Lawsuit: Violent, Racist Hazing at Alabama Fraternity Left Pledge with Brain Injury
An Honors student at the University of Alabama suffered a traumatic brain injury at the hands of his fraternity brothers during violent, racist hazing last month, according to a scathing lawsuit filed Tuesday.
The complaint, filed yesterday in Jefferson County where several of the defendants reportedly live, claims the victim arrived on the University of Alabama campus in August. He was a new pledge with Alabama's Mother Mu Chapter of the Sigma Alpha Epsilon fraternity.
The parents of the student, a minor identified by only his initials, say he moved into an honors dorm and, soon after, was instructed to report to the SAE house on University Boulevard. According to the lawsuit, the trouble began immediately when an active member of the Greek organization reportedly ordered the pledge to "snort a white powdery substance."
When the new student refused to do so, he was allegedly forced into the basement of the house and beaten while others blocked his exit. The lawsuit says an active member struck him in the face, head, stomach and sides and threw a can of beer that struck the pledge in the head.
When the pledge reportedly tried to gather his things and get out of the house, another member allegedly told him his beatings would get worse if he kept resisting.
The lawsuit claims the pledge was allowed to leave the basement, only to be forced into a kiddie pool and hosed down with water. The lawsuit says active members told the pledge he had to yell a racial epithet at a passing black student, and when the pledge allegedly refused, "A member sprayed [him] with a water hose 1-2 inches from his nose and mouth for about 30 seconds," and another can of beer was thrown at his head.
Finally, the pledge's parents claim he was ordered to run exhausting "suicide" drills in the SAE courtyard then forced to do pushups.
According to the lawsuit, while the pledge was In that defenseless position, a third active member "threw with great force a basketball at [his] head. [The pledge] lost consciousness, seeing stars, and suffering a traumatic brain injury."
Finally, another pledge took the alleged victim away from the SAE house and dropped him off at the honors dorm he was living in. The lawsuit says a friend took the injured pledge to the emergency room, where he underwent a CT scan. According to the complaint, in a follow-up with a primary care physician, the pledge was diagnosed with traumatic brain injury and post-concussive syndrome.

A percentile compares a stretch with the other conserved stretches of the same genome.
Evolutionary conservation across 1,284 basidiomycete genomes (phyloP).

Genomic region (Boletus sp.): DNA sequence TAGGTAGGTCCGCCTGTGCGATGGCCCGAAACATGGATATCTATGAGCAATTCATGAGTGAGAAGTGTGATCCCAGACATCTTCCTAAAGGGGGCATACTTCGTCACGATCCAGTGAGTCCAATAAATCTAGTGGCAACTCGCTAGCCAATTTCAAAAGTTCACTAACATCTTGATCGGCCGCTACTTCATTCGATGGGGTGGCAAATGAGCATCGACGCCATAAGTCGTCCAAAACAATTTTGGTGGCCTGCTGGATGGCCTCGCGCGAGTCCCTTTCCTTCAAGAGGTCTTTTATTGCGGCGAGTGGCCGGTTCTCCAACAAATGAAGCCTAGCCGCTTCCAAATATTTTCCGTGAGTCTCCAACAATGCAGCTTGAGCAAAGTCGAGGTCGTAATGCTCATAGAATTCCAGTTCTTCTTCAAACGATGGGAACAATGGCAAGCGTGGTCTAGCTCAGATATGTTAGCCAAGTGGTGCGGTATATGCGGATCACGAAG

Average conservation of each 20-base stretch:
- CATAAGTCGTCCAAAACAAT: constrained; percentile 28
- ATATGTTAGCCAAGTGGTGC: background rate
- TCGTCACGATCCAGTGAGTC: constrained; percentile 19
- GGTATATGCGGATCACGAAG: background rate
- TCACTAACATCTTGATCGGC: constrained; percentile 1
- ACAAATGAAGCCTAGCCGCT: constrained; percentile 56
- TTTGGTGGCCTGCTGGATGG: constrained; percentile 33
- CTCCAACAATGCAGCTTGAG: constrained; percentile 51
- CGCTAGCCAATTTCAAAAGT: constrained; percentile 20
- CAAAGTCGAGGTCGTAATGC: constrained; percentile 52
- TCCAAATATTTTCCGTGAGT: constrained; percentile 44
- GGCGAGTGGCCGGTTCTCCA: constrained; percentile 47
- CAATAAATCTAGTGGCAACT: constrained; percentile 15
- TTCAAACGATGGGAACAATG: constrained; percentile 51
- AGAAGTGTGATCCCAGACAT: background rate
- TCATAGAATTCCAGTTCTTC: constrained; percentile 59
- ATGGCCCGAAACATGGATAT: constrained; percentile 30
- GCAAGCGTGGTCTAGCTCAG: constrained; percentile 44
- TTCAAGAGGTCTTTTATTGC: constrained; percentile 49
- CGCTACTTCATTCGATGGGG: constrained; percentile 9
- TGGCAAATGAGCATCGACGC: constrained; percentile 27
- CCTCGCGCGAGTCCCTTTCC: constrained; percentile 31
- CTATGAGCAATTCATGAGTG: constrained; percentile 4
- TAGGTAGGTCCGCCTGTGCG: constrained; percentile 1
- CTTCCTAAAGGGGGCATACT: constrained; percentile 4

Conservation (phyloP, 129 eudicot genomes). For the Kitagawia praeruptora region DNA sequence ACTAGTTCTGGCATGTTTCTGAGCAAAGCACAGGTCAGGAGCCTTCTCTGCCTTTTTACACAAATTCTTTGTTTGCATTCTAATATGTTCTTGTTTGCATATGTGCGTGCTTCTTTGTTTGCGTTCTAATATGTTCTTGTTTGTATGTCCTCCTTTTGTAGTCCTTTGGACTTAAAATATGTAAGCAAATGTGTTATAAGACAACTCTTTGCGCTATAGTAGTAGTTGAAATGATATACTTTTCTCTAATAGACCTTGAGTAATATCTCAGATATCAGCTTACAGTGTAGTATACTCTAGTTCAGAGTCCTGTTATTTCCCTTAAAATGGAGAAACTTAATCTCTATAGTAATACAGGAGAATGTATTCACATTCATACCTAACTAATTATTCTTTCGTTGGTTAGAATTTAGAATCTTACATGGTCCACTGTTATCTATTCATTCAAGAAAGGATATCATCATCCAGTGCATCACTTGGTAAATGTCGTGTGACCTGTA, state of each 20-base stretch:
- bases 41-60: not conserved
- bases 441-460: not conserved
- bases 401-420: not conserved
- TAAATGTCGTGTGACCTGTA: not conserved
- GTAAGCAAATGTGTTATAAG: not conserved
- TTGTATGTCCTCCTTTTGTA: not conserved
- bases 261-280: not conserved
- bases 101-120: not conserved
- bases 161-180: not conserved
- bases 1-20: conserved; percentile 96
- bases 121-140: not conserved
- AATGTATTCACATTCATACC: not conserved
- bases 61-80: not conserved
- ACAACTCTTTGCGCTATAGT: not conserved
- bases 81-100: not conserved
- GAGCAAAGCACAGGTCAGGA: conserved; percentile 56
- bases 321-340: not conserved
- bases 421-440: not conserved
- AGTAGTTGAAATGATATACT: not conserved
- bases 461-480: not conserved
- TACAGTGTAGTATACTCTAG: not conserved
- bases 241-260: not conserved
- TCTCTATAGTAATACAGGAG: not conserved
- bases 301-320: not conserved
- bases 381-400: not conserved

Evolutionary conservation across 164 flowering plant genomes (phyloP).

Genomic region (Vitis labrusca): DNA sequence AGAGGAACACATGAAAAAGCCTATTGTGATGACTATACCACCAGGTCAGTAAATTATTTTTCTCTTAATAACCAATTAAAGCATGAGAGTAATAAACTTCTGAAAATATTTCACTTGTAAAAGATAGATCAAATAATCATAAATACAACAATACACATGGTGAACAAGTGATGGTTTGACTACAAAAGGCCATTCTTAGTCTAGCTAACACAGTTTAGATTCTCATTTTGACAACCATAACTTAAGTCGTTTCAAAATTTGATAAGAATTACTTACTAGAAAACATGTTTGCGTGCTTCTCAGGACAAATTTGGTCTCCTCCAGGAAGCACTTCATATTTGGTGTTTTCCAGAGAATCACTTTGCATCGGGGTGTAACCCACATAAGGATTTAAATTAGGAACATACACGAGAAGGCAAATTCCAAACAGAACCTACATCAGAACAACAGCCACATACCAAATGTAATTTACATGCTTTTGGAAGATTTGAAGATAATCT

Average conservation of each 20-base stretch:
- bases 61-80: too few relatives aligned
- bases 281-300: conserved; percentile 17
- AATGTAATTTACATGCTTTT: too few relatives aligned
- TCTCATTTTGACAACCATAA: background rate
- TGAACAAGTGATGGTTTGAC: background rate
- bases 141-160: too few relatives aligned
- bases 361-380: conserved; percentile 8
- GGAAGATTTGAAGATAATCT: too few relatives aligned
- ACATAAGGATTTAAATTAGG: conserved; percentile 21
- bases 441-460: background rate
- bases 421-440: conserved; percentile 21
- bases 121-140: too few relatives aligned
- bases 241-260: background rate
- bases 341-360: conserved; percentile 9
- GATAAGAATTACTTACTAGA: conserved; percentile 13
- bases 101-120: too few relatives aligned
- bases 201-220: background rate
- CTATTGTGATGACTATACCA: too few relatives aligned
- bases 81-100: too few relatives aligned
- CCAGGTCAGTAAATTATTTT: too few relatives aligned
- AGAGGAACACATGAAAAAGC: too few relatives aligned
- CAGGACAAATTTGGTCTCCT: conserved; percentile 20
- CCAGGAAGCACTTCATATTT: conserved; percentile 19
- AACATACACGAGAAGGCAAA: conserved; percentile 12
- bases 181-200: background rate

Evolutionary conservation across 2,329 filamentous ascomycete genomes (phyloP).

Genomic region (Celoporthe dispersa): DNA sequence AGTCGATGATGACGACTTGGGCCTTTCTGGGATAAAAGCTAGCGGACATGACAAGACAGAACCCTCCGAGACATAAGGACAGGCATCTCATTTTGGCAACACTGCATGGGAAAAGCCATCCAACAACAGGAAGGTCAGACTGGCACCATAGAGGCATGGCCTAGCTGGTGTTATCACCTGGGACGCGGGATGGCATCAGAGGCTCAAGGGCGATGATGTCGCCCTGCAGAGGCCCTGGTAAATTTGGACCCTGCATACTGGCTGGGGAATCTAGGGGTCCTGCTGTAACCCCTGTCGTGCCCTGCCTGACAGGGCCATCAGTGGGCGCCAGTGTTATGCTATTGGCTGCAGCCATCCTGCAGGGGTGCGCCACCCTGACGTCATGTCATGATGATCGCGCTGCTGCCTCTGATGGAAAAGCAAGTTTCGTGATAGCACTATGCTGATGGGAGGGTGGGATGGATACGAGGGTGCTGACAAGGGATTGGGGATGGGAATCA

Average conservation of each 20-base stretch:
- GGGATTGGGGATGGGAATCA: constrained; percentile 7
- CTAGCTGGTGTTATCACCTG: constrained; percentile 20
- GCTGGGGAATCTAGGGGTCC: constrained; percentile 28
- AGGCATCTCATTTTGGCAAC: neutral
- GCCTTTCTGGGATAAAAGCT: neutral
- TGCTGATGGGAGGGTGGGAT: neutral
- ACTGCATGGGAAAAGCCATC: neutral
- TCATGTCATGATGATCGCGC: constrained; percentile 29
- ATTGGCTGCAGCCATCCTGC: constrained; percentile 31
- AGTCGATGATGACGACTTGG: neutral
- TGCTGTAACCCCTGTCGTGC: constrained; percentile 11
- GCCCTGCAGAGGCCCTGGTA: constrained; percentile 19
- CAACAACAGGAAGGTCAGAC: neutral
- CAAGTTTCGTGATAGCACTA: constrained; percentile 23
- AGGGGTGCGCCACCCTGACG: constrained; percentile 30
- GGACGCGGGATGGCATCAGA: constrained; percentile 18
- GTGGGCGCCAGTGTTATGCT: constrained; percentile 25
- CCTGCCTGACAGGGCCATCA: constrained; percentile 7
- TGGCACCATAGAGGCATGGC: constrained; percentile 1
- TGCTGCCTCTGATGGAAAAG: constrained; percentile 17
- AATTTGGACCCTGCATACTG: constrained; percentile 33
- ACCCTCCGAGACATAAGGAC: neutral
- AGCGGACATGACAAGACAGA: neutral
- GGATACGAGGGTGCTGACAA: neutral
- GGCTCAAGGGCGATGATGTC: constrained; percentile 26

The five-count lawsuit says the pledge, "a double SAE legacy, was subjected to pledgeship, egregious hazing, physical and mental abuse, and ultimately suffered a traumatic brain injury
because of a widespread failure in the National Organization’s system to prohibit
pledgeship and hazing within its undergraduate chapters despite purporting to have done
Count One accuses the National Organization of Negligence and Wantonness and Count Two accuses them of fraud and misrepresentation. Count Three and Four both allege Negligence and Wantonness - Three was filed against the Local Chapter and Chapter Advisor Hugh Miller, and Four was filed against an active brother in the local chapter. The fifth and final count accuses two other active brothers of assault and battery.
Because these allegations have not yet led to criminal charges, the Thread is not yet identifying the active brothers by name.
SAE's National Organization banned pledgeship and hazing in 2014 "following at least 10 deaths between 2006-2013 linked to hazing, alcohol or drugs at SAE events," according to the lawsuit, and such illegal activities are obviously against University of Alabama policy and the Student Code of Conduct, but the complaint said the pledge was permanently injured by his would-be brothers anyway.
The University of Alabama provided the Thread with the following statement about the lawsuit:
The safety and well-being of our students is our top priority. Any alleged violation of policy or law is taken seriously and fully investigated. The University strictly prohibits any form of hazing, as reflected in our policy. Students and student organizations must adhere to University policy, the Code of Student Conduct and state of Alabama law related to hazing. The UA website specifically addresses hazing prevention, including what to do and how to report if hazing is suspected.
For updates on the case as they develop and more coverage of crime and courts in West Alabama, stay connected to the Tuscaloosa Thread.
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